Congressional negotiators reached agreement Thursday on a compromise spending bill to avert a weekend federal shutdown. They also worked toward a deal renewing the payroll-tax cut and unemployment benefits for another year but prepared a shorter version as a fallback in case talks fell short.
Senate Majority Leader Harry Reid, D-Nev., told reporters that he was still optimistic that bipartisan talks on yearlong extensions of the payroll-tax cut and unemployment coverage would succeed. But as a “Plan B,” he said, they also were working on a two-month extension, which also would prevent cuts in Medicare reimbursements for doctors for that period.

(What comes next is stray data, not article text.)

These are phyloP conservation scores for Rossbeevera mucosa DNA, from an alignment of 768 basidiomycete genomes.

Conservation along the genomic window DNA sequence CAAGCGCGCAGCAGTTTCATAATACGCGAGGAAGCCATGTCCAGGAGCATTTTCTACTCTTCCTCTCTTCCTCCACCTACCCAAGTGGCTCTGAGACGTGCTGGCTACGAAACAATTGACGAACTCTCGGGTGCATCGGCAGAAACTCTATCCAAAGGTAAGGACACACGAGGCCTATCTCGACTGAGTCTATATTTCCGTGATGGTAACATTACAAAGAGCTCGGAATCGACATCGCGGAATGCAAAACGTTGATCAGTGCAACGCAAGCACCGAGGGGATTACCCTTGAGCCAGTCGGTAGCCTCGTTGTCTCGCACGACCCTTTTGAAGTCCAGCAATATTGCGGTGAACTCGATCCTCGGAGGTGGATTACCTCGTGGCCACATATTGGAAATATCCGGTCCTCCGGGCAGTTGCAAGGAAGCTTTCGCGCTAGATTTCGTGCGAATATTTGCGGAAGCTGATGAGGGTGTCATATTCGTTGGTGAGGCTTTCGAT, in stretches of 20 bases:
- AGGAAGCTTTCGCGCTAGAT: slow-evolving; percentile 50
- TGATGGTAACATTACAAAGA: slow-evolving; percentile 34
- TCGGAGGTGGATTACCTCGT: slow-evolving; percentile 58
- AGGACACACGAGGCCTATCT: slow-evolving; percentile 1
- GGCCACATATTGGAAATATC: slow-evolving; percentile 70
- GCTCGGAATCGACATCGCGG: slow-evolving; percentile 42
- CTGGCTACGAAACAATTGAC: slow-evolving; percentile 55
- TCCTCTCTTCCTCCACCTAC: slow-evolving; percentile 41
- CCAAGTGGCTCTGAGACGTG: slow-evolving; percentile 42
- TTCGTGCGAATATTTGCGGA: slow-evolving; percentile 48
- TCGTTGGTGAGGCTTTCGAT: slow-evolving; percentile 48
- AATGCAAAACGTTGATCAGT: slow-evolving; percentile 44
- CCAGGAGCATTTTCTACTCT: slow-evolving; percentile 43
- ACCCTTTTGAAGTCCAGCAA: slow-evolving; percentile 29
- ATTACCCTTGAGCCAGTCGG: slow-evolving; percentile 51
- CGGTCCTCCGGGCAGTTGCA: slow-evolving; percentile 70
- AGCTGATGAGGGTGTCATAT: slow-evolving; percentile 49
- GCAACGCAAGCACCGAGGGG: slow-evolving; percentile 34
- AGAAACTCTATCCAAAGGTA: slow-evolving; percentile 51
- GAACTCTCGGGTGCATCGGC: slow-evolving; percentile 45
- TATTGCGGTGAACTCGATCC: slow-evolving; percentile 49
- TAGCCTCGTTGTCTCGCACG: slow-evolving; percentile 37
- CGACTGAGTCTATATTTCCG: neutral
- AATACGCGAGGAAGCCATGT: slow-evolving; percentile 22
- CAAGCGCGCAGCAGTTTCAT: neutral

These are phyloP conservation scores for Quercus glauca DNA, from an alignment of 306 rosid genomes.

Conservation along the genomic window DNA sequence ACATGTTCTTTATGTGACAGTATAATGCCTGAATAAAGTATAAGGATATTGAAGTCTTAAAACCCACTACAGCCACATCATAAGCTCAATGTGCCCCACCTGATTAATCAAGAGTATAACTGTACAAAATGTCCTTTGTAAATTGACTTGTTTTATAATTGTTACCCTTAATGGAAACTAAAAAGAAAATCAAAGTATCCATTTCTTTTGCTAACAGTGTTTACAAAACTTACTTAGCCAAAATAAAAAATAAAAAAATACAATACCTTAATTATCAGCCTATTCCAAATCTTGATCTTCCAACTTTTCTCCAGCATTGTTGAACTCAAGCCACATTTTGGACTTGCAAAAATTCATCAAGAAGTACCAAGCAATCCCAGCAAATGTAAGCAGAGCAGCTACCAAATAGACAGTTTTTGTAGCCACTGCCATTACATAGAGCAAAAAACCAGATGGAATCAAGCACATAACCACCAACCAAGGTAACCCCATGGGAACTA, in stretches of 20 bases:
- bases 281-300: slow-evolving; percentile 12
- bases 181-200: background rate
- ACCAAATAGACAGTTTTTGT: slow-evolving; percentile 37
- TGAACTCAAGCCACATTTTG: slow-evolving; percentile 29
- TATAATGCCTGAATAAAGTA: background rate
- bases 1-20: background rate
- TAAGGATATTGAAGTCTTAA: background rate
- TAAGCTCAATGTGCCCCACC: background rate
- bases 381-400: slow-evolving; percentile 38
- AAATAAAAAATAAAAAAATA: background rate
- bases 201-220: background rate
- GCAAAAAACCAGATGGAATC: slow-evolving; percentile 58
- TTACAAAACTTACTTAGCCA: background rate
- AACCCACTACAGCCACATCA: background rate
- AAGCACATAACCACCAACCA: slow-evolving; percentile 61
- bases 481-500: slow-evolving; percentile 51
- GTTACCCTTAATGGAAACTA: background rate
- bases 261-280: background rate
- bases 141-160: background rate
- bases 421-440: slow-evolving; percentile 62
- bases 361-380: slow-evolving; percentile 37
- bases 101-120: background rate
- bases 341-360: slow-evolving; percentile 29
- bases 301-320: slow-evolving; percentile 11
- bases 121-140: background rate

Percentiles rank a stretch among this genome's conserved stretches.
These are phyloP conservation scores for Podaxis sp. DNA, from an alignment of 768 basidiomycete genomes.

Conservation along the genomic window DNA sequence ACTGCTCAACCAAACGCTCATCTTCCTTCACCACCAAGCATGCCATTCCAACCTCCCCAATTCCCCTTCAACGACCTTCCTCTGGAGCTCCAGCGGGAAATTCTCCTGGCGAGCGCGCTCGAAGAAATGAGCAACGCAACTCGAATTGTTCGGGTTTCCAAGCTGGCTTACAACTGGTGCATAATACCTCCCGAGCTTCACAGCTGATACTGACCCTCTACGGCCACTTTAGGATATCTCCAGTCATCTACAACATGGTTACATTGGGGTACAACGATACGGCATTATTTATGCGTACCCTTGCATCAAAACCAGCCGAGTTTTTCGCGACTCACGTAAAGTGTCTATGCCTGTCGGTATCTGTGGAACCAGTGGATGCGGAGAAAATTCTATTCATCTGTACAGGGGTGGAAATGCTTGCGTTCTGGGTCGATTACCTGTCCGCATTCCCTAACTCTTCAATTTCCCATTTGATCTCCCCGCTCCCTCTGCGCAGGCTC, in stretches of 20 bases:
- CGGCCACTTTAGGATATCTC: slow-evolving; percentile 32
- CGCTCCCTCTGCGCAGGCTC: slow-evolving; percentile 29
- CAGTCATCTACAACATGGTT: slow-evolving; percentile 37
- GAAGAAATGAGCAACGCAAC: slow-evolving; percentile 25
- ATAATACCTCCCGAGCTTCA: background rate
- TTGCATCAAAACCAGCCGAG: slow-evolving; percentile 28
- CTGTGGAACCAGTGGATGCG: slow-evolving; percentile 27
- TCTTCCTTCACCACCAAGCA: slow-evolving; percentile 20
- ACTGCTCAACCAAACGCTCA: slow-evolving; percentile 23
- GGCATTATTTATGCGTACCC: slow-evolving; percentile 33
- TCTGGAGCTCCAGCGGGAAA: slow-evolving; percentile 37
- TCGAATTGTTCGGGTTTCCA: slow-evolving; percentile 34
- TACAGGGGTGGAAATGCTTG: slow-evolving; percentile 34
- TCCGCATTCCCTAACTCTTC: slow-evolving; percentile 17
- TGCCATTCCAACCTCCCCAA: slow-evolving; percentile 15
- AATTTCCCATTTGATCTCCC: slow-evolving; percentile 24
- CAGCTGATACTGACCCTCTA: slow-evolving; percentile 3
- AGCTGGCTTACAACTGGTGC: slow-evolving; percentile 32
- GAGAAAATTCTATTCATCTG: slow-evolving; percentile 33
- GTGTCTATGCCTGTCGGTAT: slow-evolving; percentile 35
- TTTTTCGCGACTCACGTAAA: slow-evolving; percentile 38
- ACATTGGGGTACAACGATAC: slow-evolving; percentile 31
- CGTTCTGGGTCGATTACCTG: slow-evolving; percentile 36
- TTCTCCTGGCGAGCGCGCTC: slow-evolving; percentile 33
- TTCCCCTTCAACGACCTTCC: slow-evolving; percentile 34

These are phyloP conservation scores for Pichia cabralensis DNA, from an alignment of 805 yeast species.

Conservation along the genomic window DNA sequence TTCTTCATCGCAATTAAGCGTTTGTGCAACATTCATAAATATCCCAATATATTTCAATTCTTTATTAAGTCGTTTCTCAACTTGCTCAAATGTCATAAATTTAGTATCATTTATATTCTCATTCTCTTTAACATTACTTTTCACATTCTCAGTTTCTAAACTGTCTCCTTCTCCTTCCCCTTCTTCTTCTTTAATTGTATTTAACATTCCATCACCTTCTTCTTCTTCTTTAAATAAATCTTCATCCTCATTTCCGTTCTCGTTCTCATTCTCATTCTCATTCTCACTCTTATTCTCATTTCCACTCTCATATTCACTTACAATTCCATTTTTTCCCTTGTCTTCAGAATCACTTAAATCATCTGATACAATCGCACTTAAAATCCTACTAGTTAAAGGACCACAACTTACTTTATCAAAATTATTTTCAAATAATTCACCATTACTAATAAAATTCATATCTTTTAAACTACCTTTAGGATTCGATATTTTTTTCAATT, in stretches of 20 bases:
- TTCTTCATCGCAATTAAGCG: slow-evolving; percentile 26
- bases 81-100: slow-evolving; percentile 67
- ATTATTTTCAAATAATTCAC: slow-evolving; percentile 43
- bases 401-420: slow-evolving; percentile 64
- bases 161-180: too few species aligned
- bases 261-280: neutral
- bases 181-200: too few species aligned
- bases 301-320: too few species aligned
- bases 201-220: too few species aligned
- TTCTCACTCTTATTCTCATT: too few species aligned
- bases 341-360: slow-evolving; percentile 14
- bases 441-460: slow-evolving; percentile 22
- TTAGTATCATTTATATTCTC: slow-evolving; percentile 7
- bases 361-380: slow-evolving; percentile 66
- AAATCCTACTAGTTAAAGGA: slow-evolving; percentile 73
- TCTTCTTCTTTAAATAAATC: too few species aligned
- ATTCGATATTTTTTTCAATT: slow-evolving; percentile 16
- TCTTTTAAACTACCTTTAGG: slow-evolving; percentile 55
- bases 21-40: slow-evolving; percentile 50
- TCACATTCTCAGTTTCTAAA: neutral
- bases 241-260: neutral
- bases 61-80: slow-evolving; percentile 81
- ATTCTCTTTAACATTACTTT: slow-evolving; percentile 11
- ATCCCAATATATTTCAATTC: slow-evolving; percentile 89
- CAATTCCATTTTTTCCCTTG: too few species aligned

Reid’s remarks put a slight damper on a day on which for the first time, Democratic and Republican leaders expressed optimism at prospects for swift compromise on their payroll-tax standoff and a spending battle that had threatened to shutter federal agencies beginning Saturday.
A deal on a $1 trillion spending bill was reached after Republicans agreed to drop language that would have blocked President Barack Obama’s liberalized rules on people who visit and send money to relatives in Cuba. But a GOP provision will stay in the bill thwarting an Obama administration rule on energy-efficiency standards that critics argued would make it hard for people to purchase inexpensive incandescent light bulbs.
The House is expected to approve the spending measure today, and the Senate could follow suit, possibly also today.